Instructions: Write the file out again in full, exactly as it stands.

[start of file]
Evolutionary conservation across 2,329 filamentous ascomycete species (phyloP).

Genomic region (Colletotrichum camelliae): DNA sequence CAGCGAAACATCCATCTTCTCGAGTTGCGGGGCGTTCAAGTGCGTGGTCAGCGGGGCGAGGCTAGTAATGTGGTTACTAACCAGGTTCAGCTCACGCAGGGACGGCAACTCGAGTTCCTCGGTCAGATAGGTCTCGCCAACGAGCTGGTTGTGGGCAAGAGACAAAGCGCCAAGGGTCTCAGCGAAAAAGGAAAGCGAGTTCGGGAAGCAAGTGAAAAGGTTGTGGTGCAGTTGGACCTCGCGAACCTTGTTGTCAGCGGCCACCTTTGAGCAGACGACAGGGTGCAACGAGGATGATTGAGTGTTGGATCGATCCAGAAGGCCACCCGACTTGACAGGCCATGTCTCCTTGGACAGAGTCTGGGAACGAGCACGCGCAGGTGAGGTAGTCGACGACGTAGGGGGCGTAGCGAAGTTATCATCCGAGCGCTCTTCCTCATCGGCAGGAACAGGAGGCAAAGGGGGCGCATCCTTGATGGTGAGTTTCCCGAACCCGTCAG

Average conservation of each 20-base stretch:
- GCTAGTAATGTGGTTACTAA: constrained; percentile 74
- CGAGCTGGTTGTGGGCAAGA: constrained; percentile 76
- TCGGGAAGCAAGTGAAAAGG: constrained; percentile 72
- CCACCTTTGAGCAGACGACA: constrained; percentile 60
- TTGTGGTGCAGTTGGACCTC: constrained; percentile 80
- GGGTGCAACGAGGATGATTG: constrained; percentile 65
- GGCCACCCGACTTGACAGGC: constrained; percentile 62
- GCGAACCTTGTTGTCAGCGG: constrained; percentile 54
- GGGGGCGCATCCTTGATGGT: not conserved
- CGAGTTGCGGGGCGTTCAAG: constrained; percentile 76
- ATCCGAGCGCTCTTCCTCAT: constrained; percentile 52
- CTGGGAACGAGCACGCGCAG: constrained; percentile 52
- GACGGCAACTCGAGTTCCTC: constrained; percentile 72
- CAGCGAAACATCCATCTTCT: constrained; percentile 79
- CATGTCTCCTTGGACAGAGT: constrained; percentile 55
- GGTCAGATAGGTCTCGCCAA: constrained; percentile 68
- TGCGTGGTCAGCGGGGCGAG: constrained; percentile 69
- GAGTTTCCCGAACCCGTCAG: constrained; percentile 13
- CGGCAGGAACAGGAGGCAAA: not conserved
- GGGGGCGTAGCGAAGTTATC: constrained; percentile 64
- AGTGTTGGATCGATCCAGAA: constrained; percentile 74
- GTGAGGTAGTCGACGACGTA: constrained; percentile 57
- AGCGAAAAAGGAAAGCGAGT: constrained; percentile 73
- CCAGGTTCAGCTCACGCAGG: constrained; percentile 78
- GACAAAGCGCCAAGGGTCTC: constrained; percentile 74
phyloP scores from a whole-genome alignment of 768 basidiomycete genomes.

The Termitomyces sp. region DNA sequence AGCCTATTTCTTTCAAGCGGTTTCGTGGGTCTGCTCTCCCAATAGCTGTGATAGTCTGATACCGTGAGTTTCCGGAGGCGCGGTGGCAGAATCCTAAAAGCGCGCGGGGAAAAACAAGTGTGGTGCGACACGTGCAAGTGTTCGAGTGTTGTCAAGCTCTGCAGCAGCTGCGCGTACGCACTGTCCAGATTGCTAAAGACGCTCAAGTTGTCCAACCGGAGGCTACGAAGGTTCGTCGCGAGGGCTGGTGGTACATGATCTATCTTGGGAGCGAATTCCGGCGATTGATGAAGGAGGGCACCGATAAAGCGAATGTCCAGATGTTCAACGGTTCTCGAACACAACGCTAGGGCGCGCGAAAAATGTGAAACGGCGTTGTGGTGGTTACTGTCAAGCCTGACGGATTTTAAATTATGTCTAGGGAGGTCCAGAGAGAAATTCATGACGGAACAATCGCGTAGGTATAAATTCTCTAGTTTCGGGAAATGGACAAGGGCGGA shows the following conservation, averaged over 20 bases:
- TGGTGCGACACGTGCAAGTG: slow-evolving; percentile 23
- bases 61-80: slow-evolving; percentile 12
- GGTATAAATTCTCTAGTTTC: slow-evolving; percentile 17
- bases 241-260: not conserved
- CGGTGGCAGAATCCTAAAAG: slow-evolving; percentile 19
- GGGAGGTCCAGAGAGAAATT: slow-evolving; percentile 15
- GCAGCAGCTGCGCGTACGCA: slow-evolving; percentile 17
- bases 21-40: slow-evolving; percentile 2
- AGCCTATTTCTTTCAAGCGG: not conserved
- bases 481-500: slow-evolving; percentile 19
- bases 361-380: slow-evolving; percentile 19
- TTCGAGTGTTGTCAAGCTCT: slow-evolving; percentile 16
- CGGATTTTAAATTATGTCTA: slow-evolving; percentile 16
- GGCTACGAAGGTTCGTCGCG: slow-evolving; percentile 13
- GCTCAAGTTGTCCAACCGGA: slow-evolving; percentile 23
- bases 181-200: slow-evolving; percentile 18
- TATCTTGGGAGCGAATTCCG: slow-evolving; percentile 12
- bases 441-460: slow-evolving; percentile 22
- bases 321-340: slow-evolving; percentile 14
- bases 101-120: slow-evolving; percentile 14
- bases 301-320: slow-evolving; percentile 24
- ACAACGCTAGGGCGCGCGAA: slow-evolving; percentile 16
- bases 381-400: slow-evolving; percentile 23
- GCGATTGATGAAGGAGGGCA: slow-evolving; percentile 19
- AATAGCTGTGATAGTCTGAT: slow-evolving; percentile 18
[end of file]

Evolutionary conservation across 2,329 filamentous ascomycete species (phyloP).

Genomic region (Colletotrichum camelliae): DNA sequence CAGCGAAACATCCATCTTCTCGAGTTGCGGGGCGTTCAAGTGCGTGGTCAGCGGGGCGAGGCTAGTAATGTGGTTACTAACCAGGTTCAGCTCACGCAGGGACGGCAACTCGAGTTCCTCGGTCAGATAGGTCTCGCCAACGAGCTGGTTGTGGGCAAGAGACAAAGCGCCAAGGGTCTCAGCGAAAAAGGAAAGCGAGTTCGGGAAGCAAGTGAAAAGGTTGTGGTGCAGTTGGACCTCGCGAACCTTGTTGTCAGCGGCCACCTTTGAGCAGACGACAGGGTGCAACGAGGATGATTGAGTGTTGGATCGATCCAGAAGGCCACCCGACTTGACAGGCCATGTCTCCTTGGACAGAGTCTGGGAACGAGCACGCGCAGGTGAGGTAGTCGACGACGTAGGGGGCGTAGCGAAGTTATCATCCGAGCGCTCTTCCTCATCGGCAGGAACAGGAGGCAAAGGGGGCGCATCCTTGATGGTGAGTTTCCCGAACCCGTCAG

Average conservation of each 20-base stretch:
- GCTAGTAATGTGGTTACTAA: constrained; percentile 74
- CGAGCTGGTTGTGGGCAAGA: constrained; percentile 76
- TCGGGAAGCAAGTGAAAAGG: constrained; percentile 72
- CCACCTTTGAGCAGACGACA: constrained; percentile 60
- TTGTGGTGCAGTTGGACCTC: constrained; percentile 80
- GGGTGCAACGAGGATGATTG: constrained; percentile 65
- GGCCACCCGACTTGACAGGC: constrained; percentile 62
- GCGAACCTTGTTGTCAGCGG: constrained; percentile 54
- GGGGGCGCATCCTTGATGGT: not conserved
- CGAGTTGCGGGGCGTTCAAG: constrained; percentile 76
- ATCCGAGCGCTCTTCCTCAT: constrained; percentile 52
- CTGGGAACGAGCACGCGCAG: constrained; percentile 52
- GACGGCAACTCGAGTTCCTC: constrained; percentile 72
- CAGCGAAACATCCATCTTCT: constrained; percentile 79
- CATGTCTCCTTGGACAGAGT: constrained; percentile 55
- GGTCAGATAGGTCTCGCCAA: constrained; percentile 68
- TGCGTGGTCAGCGGGGCGAG: constrained; percentile 69
- GAGTTTCCCGAACCCGTCAG: constrained; percentile 13
- CGGCAGGAACAGGAGGCAAA: not conserved
- GGGGGCGTAGCGAAGTTATC: constrained; percentile 64
- AGTGTTGGATCGATCCAGAA: constrained; percentile 74
- GTGAGGTAGTCGACGACGTA: constrained; percentile 57
- AGCGAAAAAGGAAAGCGAGT: constrained; percentile 73
- CCAGGTTCAGCTCACGCAGG: constrained; percentile 78
- GACAAAGCGCCAAGGGTCTC: constrained; percentile 74
phyloP scores from a whole-genome alignment of 768 basidiomycete genomes.

The Termitomyces sp. region DNA sequence AGCCTATTTCTTTCAAGCGGTTTCGTGGGTCTGCTCTCCCAATAGCTGTGATAGTCTGATACCGTGAGTTTCCGGAGGCGCGGTGGCAGAATCCTAAAAGCGCGCGGGGAAAAACAAGTGTGGTGCGACACGTGCAAGTGTTCGAGTGTTGTCAAGCTCTGCAGCAGCTGCGCGTACGCACTGTCCAGATTGCTAAAGACGCTCAAGTTGTCCAACCGGAGGCTACGAAGGTTCGTCGCGAGGGCTGGTGGTACATGATCTATCTTGGGAGCGAATTCCGGCGATTGATGAAGGAGGGCACCGATAAAGCGAATGTCCAGATGTTCAACGGTTCTCGAACACAACGCTAGGGCGCGCGAAAAATGTGAAACGGCGTTGTGGTGGTTACTGTCAAGCCTGACGGATTTTAAATTATGTCTAGGGAGGTCCAGAGAGAAATTCATGACGGAACAATCGCGTAGGTATAAATTCTCTAGTTTCGGGAAATGGACAAGGGCGGA shows the following conservation, averaged over 20 bases:
- TGGTGCGACACGTGCAAGTG: slow-evolving; percentile 23
- bases 61-80: slow-evolving; percentile 12
- GGTATAAATTCTCTAGTTTC: slow-evolving; percentile 17
- bases 241-260: not conserved
- CGGTGGCAGAATCCTAAAAG: slow-evolving; percentile 19
- GGGAGGTCCAGAGAGAAATT: slow-evolving; percentile 15
- GCAGCAGCTGCGCGTACGCA: slow-evolving; percentile 17
- bases 21-40: slow-evolving; percentile 2
- AGCCTATTTCTTTCAAGCGG: not conserved
- bases 481-500: slow-evolving; percentile 19
- bases 361-380: slow-evolving; percentile 19
- TTCGAGTGTTGTCAAGCTCT: slow-evolving; percentile 16
- CGGATTTTAAATTATGTCTA: slow-evolving; percentile 16
- GGCTACGAAGGTTCGTCGCG: slow-evolving; percentile 13
- GCTCAAGTTGTCCAACCGGA: slow-evolving; percentile 23
- bases 181-200: slow-evolving; percentile 18
- TATCTTGGGAGCGAATTCCG: slow-evolving; percentile 12
- bases 441-460: slow-evolving; percentile 22
- bases 321-340: slow-evolving; percentile 14
- bases 101-120: slow-evolving; percentile 14
- bases 301-320: slow-evolving; percentile 24
- ACAACGCTAGGGCGCGCGAA: slow-evolving; percentile 16
- bases 381-400: slow-evolving; percentile 23
- GCGATTGATGAAGGAGGGCA: slow-evolving; percentile 19
- AATAGCTGTGATAGTCTGAT: slow-evolving; percentile 18